Wound Care: Average Salary for a Wound Care Physician Assistant

The average salary for a wound care physician’s assistant (PA) in the United States is $150,541. Indeed.com (April 28, 2021)

Whether you are pursuing a specialty in wound care from the nurse practitioner or physician assistant career path, the projection for employment for wound care health care workers is trending up. With rising rates of an aging population, chronic illness, and now COVID-19 pandemic-related complications, wound care is an ever-increasing need among our population.

Highest Paying Cities for Wound Care Physician Assistant Jobs

There are 10 cities where the typical salary for a Wound Care Physician Assistant job is notably above the national average. San Mateo, Berkeley, and Daly City, California are the top 3 cities for wound care physician assistant jobs.

San Mateo has a very active Wound Care Physician Assistant job market. The data from the 10 cities that are higher than the national average in Wound Care Physician Assistant salary, indicates that opportunities for economic advancement by changing locations for the Wound Care PA are trending up.

CityAnual Salary
San Mateo, CA$188,605
Berkeley, CA$182,428
Daly City, CA$181,919
Richmond, CA$176,706
Stamford, CT$172,067
Bellevue, WA$171,620
Brooklyn, NY$169,155
San Francisco, CA$168,914
Knik-Fairview, AK$168,650
New Haven, CT$167,658

Wound Care Physician Assistant Job Location and Salary

Cost of living may be the best factor to use when considering location and salary for a Wound Care Physician Assistant job. Comparing the cost of living index you will find that New Haven at 102.2 and San Mateo cost of living is 270.6. It’s considerably more expensive to live in San Mateo.

What Does a Wound Care Physician Assistant Do?

A Wound Care Physician Assistant provides medical services to patients who have wounds from acute injuries, surgery, an illness, or a chronic condition.

A wound care physician assistant:

  • determines what areas of the patient’s body are affected by wounds;
  • disinfects cuts, open sores, and surrounding areas;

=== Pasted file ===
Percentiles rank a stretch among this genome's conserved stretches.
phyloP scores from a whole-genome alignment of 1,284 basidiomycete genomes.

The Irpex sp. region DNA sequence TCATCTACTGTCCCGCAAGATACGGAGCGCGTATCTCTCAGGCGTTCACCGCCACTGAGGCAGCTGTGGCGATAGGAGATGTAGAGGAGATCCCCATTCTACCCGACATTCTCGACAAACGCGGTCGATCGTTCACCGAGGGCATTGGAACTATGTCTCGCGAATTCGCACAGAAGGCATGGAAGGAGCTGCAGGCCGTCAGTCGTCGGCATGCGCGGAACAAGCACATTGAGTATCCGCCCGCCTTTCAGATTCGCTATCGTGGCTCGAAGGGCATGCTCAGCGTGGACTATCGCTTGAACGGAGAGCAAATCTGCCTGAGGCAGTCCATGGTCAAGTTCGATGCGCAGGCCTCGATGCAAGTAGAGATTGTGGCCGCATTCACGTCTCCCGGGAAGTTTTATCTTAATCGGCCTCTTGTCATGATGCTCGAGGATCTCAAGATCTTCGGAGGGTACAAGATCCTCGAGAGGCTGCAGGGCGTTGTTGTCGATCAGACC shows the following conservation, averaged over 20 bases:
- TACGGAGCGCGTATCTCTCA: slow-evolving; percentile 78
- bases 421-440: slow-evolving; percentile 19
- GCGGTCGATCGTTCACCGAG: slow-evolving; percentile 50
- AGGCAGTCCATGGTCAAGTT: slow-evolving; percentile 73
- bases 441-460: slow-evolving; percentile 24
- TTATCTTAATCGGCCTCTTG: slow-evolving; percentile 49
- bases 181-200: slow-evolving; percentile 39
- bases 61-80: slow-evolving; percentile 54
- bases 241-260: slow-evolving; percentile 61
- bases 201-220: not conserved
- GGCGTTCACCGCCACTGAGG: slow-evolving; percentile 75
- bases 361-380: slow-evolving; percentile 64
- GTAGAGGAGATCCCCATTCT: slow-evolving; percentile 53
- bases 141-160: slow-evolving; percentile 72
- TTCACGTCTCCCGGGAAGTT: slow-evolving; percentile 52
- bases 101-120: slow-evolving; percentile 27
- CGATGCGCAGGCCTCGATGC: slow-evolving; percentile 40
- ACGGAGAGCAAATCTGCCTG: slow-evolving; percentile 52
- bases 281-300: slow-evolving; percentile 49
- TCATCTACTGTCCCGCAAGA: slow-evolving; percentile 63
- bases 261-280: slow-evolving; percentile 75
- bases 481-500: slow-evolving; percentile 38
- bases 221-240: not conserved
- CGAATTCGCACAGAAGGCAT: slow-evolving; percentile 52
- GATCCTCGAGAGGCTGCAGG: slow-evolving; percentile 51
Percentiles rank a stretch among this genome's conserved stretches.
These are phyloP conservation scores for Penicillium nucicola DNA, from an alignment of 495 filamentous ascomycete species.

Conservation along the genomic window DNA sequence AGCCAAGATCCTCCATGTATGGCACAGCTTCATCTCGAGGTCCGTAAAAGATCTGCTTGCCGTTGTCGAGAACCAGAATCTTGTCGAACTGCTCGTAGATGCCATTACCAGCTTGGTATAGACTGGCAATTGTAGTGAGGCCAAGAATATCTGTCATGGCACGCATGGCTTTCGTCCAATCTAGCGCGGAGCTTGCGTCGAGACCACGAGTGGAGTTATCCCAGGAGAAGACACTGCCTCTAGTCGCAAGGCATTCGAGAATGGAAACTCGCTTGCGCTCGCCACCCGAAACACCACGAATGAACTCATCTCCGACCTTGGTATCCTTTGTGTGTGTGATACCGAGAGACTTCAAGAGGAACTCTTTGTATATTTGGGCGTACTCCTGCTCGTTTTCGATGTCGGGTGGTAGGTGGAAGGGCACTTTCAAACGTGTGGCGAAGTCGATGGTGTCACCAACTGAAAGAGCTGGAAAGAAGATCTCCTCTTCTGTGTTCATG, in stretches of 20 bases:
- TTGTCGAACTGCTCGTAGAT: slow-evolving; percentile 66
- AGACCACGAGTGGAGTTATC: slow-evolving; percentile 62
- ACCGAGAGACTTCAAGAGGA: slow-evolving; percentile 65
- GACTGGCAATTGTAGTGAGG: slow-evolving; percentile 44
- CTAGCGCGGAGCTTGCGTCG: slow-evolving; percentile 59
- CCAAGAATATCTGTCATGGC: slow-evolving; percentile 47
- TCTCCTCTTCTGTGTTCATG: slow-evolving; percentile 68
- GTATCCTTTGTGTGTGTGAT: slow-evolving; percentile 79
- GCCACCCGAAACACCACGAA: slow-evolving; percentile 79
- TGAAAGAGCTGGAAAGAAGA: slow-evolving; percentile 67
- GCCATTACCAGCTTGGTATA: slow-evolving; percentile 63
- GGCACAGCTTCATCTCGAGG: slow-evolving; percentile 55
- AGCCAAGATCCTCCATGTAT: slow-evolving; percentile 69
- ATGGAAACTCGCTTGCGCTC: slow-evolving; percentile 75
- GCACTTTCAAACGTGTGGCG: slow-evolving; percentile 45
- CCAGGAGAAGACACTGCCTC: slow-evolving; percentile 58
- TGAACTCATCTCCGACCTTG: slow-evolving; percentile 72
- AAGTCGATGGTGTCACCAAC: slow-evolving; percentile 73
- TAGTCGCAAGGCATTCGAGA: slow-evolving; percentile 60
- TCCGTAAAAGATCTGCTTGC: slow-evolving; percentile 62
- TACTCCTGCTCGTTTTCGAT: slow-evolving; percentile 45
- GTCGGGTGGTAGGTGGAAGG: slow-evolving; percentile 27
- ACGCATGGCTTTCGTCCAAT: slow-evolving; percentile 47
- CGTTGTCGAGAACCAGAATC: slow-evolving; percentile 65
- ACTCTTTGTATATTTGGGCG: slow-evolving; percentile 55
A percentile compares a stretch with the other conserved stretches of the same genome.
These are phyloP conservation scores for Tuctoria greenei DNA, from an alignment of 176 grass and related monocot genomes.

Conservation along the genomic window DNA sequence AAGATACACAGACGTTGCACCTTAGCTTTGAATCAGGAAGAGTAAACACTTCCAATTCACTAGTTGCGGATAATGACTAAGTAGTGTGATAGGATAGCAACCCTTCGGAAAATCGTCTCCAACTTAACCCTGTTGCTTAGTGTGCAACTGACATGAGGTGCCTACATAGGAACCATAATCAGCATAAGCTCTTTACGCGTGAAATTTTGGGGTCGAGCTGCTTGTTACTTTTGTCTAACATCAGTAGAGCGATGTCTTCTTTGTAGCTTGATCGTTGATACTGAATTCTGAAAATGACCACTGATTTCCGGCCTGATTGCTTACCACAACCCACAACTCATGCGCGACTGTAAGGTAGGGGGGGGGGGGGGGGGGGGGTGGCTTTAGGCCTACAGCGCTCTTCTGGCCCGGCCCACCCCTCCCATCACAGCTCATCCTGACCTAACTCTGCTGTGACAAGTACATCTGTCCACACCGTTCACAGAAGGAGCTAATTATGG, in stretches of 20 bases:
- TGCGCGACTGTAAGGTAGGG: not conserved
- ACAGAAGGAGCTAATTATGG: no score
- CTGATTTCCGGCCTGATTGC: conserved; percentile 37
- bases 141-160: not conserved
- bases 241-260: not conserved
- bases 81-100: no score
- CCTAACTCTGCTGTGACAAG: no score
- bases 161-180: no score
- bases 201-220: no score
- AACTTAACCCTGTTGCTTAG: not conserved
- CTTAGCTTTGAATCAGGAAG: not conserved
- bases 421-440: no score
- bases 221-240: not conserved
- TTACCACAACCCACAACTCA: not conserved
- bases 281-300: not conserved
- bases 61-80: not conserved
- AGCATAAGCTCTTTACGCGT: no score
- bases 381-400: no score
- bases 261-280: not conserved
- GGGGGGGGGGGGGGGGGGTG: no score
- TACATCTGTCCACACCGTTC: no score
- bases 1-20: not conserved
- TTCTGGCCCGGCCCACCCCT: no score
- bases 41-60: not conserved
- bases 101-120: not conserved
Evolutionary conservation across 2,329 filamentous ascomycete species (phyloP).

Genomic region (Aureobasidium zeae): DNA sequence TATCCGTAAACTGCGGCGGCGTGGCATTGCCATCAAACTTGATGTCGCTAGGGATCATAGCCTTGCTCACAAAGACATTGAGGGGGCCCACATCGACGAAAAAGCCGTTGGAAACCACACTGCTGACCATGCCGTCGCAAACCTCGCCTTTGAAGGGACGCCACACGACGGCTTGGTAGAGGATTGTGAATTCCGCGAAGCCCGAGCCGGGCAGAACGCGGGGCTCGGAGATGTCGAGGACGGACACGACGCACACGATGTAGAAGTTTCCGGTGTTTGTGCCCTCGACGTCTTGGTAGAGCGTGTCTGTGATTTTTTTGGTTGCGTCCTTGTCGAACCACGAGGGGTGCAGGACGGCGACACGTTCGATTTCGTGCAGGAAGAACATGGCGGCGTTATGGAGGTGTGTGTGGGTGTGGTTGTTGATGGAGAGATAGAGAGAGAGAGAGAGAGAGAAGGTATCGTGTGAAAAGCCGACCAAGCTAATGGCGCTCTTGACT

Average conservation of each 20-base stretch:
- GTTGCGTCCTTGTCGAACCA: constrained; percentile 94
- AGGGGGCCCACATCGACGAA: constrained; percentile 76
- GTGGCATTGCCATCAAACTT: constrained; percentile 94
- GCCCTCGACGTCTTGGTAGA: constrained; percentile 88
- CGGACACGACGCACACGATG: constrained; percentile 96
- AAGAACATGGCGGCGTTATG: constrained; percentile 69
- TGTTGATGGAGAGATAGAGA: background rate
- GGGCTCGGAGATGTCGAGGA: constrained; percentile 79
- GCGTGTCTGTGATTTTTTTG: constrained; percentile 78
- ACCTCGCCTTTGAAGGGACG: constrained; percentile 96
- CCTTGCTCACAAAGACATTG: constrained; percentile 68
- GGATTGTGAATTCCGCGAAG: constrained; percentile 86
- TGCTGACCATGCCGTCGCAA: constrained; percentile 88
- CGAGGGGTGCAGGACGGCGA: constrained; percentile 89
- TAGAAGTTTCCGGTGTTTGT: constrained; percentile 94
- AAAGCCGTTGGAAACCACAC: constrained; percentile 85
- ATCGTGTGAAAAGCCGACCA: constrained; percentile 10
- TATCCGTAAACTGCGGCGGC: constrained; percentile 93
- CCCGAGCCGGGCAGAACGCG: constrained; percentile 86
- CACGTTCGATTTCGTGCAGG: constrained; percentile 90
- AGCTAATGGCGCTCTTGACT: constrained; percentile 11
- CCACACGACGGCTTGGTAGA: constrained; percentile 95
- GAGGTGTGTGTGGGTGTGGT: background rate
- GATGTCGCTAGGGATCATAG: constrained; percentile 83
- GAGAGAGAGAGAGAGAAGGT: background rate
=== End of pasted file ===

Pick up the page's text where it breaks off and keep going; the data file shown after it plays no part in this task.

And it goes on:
• applies stitches;
  • prescribes medications and treatments to prevent infections; and
  • educates patients about how to care for their wounds at home.

A Wound Care PA may also provide care to patients with:

  • chronic injuries
  • ulcers
  • broken bones
  • fractures

In general, PAs diagnose and treat patients independently, however, they usually need to practice under the guidance of a medical doctor.

How to Become a Wound Care Physician Assistant

The qualifications you need to become a wound care physician assistant include a degree, clinical experience, and specialized training in wound care.

To become a physician assistant, you must:

  1. Earn a bachelor’s degree in a healthcare-related subject, then
  2. Enroll in an accredited physician assistant graduate program.
  3. Meet clinical experience requirements and
  4. Pass the Physician Assistant National Certifying Exam (PANCE).

Some healthcare workers start their careers as general practitioners before specializing in wound care. The Wound Care Physician Assistant has a different role and responsibility than the specialized Wound Care Nurse Practitioner. While the PA is responsible for assisting the practice or hospital physician and will take cases that are overflow or do not require the physician’s care. In comparison, a wound care Nurse Practitioner is a specialized nurse practitioner who is trained in chronic wound care.

According to RNCareers.org, “the wound care, ostomy, and continence (WOC) nurse specializes in assessment, treatment, and monitoring of wounds and skin breakdown, as well as in preventative measures aimed toward maintaining skin integrity.”

CoreMedSource offers real-world, practical skin and wound management training for students wishing to gain the fundamental knowledge to care for wound patients and also to prepare for WCC Certification from NAWCO. Acute and chronic wounds are a global pandemic, burdening the healthcare system with billions of dollars in finances and resources. This course will teach students how to think critically about wounds, learning the etiology, pathophysiology, and comorbidities that impact the clinician’s treatment plan.